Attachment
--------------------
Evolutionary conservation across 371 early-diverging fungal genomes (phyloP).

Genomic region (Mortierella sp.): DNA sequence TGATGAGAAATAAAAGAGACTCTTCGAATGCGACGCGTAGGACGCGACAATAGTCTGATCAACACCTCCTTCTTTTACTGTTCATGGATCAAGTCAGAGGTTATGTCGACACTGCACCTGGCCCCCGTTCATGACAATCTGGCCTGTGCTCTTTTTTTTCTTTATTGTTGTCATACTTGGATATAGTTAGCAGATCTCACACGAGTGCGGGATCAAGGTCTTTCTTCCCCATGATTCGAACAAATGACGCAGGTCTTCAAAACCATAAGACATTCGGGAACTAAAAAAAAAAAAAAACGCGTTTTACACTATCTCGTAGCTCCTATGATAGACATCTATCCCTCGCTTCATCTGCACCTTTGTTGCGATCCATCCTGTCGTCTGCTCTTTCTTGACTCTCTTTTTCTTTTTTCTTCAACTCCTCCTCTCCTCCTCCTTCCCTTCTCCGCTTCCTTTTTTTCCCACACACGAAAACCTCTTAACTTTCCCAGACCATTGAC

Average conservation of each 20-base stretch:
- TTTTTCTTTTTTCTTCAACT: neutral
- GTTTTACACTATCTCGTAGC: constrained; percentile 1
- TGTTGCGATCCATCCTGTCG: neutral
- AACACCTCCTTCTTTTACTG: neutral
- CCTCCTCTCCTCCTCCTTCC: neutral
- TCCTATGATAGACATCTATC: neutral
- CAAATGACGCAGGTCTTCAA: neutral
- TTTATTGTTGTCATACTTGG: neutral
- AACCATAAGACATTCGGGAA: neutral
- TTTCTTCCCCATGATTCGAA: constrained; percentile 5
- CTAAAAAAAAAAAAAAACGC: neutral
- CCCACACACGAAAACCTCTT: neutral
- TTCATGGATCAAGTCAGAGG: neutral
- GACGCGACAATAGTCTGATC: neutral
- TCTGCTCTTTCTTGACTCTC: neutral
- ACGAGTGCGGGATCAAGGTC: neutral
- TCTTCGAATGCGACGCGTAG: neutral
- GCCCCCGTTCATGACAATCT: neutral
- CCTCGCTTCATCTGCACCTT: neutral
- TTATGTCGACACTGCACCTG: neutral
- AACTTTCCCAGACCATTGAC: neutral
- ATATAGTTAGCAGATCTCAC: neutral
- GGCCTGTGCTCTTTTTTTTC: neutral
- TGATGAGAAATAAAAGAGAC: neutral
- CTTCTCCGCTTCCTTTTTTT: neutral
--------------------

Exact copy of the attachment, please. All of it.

Evolutionary conservation across 371 early-diverging fungal genomes (phyloP).

Genomic region (Mortierella sp.): DNA sequence TGATGAGAAATAAAAGAGACTCTTCGAATGCGACGCGTAGGACGCGACAATAGTCTGATCAACACCTCCTTCTTTTACTGTTCATGGATCAAGTCAGAGGTTATGTCGACACTGCACCTGGCCCCCGTTCATGACAATCTGGCCTGTGCTCTTTTTTTTCTTTATTGTTGTCATACTTGGATATAGTTAGCAGATCTCACACGAGTGCGGGATCAAGGTCTTTCTTCCCCATGATTCGAACAAATGACGCAGGTCTTCAAAACCATAAGACATTCGGGAACTAAAAAAAAAAAAAAACGCGTTTTACACTATCTCGTAGCTCCTATGATAGACATCTATCCCTCGCTTCATCTGCACCTTTGTTGCGATCCATCCTGTCGTCTGCTCTTTCTTGACTCTCTTTTTCTTTTTTCTTCAACTCCTCCTCTCCTCCTCCTTCCCTTCTCCGCTTCCTTTTTTTCCCACACACGAAAACCTCTTAACTTTCCCAGACCATTGAC

Average conservation of each 20-base stretch:
- TTTTTCTTTTTTCTTCAACT: neutral
- GTTTTACACTATCTCGTAGC: constrained; percentile 1
- TGTTGCGATCCATCCTGTCG: neutral
- AACACCTCCTTCTTTTACTG: neutral
- CCTCCTCTCCTCCTCCTTCC: neutral
- TCCTATGATAGACATCTATC: neutral
- CAAATGACGCAGGTCTTCAA: neutral
- TTTATTGTTGTCATACTTGG: neutral
- AACCATAAGACATTCGGGAA: neutral
- TTTCTTCCCCATGATTCGAA: constrained; percentile 5
- CTAAAAAAAAAAAAAAACGC: neutral
- CCCACACACGAAAACCTCTT: neutral
- TTCATGGATCAAGTCAGAGG: neutral
- GACGCGACAATAGTCTGATC: neutral
- TCTGCTCTTTCTTGACTCTC: neutral
- ACGAGTGCGGGATCAAGGTC: neutral
- TCTTCGAATGCGACGCGTAG: neutral
- GCCCCCGTTCATGACAATCT: neutral
- CCTCGCTTCATCTGCACCTT: neutral
- TTATGTCGACACTGCACCTG: neutral
- AACTTTCCCAGACCATTGAC: neutral
- ATATAGTTAGCAGATCTCAC: neutral
- GGCCTGTGCTCTTTTTTTTC: neutral
- TGATGAGAAATAAAAGAGAC: neutral
- CTTCTCCGCTTCCTTTTTTT: neutral